Staff conduct snow surveys at three locations throughout the NBMCA watershed:  North Bay Golf and Country Club (Chippewa Creek subwatershed in North Bay), Corbeil Conservation Area (La Vase River subwatershed in East Ferris), and Shirley Skinner Conservation Area (Kaibuskong River subwatershed in Chisholm).

Each site has ten stations where snow depth and weight of a snow core sample are measured and averaged for the 10 stations at the survey location.  Measurements are taken in undisturbed snow for the best representation of watershed conditions.

The weight of the snow core is converted to snow water equivalent (SWE), which is the amount of water stored in the snowpack and reported as the depth of water that would cover the ground if it were in a liquid state.

NBMCA’s measurements are reported to the Ministry of Natural Resources and Forestry's Surface Water Monitoring Centre. This data contributes to local and provincial-scale Flood Forecast and Warning programs. The snow surveys are conducted across the province twice monthly normally on the 1st and 15th of the month between November 15th and May 15th.

In more recent years, NBMCA has conducted additional surveys on the 8th and 23rd of March and April to prepare for spring freshet. More data is needed to report normal conditions for these supplemental survey dates.

Map of watershed that includes 3 blue dots showing location of the three survey locations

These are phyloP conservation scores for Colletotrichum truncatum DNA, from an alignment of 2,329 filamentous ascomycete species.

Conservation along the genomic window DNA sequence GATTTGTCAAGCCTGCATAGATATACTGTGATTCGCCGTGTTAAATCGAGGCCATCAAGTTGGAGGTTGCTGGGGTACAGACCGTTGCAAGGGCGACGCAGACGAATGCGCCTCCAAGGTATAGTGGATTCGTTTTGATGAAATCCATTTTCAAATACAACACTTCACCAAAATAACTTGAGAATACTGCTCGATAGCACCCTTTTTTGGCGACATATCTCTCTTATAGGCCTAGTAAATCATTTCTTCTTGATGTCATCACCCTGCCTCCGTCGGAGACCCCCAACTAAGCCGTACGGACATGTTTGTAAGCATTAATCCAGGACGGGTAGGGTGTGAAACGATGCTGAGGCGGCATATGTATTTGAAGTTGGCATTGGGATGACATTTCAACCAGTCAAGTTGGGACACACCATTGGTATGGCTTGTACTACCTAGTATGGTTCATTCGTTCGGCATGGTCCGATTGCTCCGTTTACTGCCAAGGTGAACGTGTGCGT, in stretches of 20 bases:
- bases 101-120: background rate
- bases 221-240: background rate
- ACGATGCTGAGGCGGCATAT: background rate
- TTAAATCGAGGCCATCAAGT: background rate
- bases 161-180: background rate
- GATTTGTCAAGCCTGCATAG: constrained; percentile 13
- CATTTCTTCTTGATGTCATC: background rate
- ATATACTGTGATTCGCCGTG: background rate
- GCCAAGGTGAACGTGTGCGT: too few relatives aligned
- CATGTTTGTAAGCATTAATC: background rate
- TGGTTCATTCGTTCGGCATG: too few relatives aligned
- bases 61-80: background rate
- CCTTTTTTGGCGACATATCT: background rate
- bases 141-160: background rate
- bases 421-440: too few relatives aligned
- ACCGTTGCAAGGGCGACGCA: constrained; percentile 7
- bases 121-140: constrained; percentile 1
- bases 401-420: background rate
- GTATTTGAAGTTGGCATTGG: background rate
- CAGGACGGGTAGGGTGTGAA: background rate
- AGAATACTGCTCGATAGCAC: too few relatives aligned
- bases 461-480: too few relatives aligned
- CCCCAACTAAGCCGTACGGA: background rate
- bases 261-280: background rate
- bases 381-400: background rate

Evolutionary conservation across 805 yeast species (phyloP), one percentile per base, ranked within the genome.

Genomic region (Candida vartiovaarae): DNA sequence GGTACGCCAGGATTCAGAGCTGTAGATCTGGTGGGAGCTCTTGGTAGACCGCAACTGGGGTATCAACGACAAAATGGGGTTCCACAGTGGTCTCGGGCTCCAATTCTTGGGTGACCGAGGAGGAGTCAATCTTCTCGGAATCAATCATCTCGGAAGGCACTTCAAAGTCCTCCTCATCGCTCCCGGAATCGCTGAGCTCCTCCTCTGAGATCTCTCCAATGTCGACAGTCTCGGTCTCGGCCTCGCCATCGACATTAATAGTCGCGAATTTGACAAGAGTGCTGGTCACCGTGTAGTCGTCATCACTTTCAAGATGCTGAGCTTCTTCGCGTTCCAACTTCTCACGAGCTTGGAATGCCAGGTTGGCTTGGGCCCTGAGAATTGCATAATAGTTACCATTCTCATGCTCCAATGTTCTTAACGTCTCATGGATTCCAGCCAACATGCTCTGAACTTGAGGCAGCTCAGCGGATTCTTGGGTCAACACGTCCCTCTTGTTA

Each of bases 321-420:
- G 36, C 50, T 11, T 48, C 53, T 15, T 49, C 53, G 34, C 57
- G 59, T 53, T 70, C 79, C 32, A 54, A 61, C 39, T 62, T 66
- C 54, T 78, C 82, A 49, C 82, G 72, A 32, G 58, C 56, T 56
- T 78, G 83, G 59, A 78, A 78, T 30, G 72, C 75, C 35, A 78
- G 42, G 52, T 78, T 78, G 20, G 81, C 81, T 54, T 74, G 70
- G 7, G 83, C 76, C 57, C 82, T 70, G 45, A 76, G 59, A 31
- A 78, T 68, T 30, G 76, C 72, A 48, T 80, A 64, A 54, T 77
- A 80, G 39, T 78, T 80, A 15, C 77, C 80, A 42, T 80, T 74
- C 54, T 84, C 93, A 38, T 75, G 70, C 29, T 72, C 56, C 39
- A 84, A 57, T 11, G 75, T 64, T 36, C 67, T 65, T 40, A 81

How are measurements taken?

Step 1: Weigh the empty snow tube. The snow tube is an aluminum tube with ice-cutting teeth on the bottom. It is marked in 1 cm increments.

Aluminum snow tube being weighed

Step 2: Measure the depth of the snowpack to soil using the snow tube. To ensure a full snow core profile, a plug of soil is collected after snow depth is noted.

Snow tube pushed in to the snow to measure depth of snow

Step 3: Remove the soil plug and weigh the snow tube with snow core. The difference in weight is used to calculate the amount of water stored in the snowpack.

Snow tube with a snow core inside being weighed

Step 4: Record all observations of depth, weight, type of snow crust (if present), and soil conditions (unfrozen wet, unfrozen dry, frozen). These observations and measurements are taken at ten stations for each snow course. Results from these ten stations are averaged to characterize snow conditions at each snow course. All three snow courses are visited during each Snow Survey run.

Snow survey data being recorded on a page in the book

Key Terms

Spring freshet – the annual high water event resulting from rapid melting of snow and spring rains. Locally, this is usually between April and May.

Normal range – historic measurements have been within this range 50 % of the time, with 25% of historic observations recorded as higher and lower than these values. It is used to describe expected conditions, limiting the influence of individual extreme high or low values.

Snow water equivalent (SWE) - the amount of water stored in the snowpack and reported as the depth of water that would cover the ground if it were in a liquid state.

Well Above Normal – this measurement compares to the highest 10% of historic measurements.

Well Below Normal – this measurement compares to the lowest 10% of historic measurements.